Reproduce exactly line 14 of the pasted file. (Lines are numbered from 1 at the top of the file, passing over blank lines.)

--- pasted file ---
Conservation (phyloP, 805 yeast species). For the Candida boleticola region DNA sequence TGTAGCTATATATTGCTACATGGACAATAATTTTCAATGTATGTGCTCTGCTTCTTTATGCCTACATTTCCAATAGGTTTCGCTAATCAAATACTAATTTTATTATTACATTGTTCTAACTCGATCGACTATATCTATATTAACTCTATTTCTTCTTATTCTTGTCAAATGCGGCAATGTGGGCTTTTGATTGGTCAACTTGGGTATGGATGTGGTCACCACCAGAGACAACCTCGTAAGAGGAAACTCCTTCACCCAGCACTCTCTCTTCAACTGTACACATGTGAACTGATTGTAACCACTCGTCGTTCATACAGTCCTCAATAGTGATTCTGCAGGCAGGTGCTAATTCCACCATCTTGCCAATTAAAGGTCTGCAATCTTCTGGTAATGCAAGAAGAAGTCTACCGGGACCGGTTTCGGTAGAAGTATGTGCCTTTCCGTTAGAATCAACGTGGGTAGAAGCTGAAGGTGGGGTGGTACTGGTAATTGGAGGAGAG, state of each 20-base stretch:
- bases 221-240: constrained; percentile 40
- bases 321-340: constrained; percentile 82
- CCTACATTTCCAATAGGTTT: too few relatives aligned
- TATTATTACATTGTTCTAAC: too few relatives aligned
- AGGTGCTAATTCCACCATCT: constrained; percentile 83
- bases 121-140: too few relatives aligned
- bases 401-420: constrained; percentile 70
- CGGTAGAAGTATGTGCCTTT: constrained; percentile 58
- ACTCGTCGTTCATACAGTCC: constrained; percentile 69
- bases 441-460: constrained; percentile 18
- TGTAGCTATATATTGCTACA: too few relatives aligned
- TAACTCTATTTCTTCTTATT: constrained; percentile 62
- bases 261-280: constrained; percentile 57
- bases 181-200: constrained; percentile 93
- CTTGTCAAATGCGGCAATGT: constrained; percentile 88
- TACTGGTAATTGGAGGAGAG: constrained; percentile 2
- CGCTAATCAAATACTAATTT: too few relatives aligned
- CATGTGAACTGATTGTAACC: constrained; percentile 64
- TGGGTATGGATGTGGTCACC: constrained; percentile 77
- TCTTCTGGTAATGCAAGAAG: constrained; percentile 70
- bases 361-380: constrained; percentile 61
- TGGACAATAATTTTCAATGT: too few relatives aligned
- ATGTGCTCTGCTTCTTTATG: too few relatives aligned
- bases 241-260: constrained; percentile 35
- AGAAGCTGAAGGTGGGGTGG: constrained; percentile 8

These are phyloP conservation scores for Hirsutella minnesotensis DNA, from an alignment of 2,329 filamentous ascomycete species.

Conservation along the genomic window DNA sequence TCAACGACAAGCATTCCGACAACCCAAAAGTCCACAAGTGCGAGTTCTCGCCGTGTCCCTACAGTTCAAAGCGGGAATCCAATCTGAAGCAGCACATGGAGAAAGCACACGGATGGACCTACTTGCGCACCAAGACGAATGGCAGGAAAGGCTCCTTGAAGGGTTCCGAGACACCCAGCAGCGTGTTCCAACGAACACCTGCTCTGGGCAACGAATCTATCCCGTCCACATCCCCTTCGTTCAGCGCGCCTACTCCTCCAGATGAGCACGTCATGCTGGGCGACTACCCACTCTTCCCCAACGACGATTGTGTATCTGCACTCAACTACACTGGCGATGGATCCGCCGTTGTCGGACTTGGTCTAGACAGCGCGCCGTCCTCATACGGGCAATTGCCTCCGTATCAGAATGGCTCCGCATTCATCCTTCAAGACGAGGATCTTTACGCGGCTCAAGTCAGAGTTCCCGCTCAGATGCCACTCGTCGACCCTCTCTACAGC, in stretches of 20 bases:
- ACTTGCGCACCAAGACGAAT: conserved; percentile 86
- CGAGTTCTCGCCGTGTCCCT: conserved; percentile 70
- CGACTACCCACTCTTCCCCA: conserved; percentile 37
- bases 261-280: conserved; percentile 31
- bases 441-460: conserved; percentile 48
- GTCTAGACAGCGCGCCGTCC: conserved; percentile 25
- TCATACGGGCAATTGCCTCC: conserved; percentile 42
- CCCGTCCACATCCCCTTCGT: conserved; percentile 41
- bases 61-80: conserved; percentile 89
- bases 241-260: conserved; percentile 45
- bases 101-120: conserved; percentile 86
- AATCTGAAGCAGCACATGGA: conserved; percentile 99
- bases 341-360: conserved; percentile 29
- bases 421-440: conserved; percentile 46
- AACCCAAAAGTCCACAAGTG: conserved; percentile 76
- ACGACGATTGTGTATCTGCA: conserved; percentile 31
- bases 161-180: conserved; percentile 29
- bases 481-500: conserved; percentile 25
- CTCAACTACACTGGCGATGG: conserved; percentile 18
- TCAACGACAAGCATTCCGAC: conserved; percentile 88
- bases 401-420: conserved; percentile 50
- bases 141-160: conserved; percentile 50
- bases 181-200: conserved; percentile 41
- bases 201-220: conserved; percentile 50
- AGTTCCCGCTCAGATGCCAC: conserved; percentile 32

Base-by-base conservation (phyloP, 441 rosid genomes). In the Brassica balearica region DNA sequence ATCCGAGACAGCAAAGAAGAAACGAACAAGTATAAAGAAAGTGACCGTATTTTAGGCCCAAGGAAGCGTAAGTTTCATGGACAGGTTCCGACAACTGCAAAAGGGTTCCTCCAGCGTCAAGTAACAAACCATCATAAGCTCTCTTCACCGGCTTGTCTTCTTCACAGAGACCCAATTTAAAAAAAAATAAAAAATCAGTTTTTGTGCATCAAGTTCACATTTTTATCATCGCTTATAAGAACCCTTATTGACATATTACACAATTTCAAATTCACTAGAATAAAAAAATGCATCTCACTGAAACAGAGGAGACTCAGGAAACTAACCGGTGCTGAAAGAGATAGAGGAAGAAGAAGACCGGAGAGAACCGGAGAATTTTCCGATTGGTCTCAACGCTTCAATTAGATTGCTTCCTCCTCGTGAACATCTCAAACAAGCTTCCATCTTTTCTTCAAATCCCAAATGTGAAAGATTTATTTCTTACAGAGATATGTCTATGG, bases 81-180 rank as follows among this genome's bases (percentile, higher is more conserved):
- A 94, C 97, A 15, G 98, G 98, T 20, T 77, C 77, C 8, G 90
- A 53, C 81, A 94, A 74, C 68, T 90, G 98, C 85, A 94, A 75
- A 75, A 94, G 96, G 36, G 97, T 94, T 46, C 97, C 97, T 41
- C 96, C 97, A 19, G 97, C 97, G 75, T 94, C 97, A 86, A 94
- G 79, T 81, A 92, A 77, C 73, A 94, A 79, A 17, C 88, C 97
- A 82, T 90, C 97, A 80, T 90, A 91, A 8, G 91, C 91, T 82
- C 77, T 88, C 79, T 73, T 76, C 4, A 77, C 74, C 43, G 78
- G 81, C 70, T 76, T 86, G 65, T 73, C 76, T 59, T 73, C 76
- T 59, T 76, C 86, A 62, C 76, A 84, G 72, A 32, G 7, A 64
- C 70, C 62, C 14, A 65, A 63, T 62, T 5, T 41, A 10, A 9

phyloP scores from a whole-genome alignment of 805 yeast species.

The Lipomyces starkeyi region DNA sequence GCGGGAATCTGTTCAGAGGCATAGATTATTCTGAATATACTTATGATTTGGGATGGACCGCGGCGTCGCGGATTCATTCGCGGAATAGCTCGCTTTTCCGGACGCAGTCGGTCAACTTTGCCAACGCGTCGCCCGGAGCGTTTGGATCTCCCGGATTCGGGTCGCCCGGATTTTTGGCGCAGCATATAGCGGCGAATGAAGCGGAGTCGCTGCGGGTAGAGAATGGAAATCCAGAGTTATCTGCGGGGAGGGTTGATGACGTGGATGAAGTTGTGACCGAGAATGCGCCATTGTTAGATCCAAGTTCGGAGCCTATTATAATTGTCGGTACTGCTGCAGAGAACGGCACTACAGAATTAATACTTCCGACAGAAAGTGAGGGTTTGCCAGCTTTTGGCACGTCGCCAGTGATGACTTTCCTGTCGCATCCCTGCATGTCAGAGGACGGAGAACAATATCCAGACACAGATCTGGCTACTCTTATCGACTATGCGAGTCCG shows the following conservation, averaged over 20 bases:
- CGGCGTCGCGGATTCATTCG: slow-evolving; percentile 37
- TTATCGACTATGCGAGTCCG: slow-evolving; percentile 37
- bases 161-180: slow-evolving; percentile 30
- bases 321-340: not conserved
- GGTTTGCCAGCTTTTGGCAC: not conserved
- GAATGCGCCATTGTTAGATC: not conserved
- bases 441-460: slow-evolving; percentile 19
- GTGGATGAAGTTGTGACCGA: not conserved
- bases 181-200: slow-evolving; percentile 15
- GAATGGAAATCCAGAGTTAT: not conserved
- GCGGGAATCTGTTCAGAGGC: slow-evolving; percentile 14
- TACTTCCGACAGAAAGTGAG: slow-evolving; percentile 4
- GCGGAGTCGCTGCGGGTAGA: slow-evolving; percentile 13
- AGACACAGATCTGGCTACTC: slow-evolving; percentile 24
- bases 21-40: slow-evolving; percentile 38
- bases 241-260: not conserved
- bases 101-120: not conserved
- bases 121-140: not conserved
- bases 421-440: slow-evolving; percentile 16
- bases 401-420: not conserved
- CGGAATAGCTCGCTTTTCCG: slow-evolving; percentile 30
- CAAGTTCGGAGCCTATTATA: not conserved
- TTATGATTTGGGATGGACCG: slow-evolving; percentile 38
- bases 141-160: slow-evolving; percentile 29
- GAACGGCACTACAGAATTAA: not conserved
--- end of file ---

- bases 261-280: constrained; percentile 57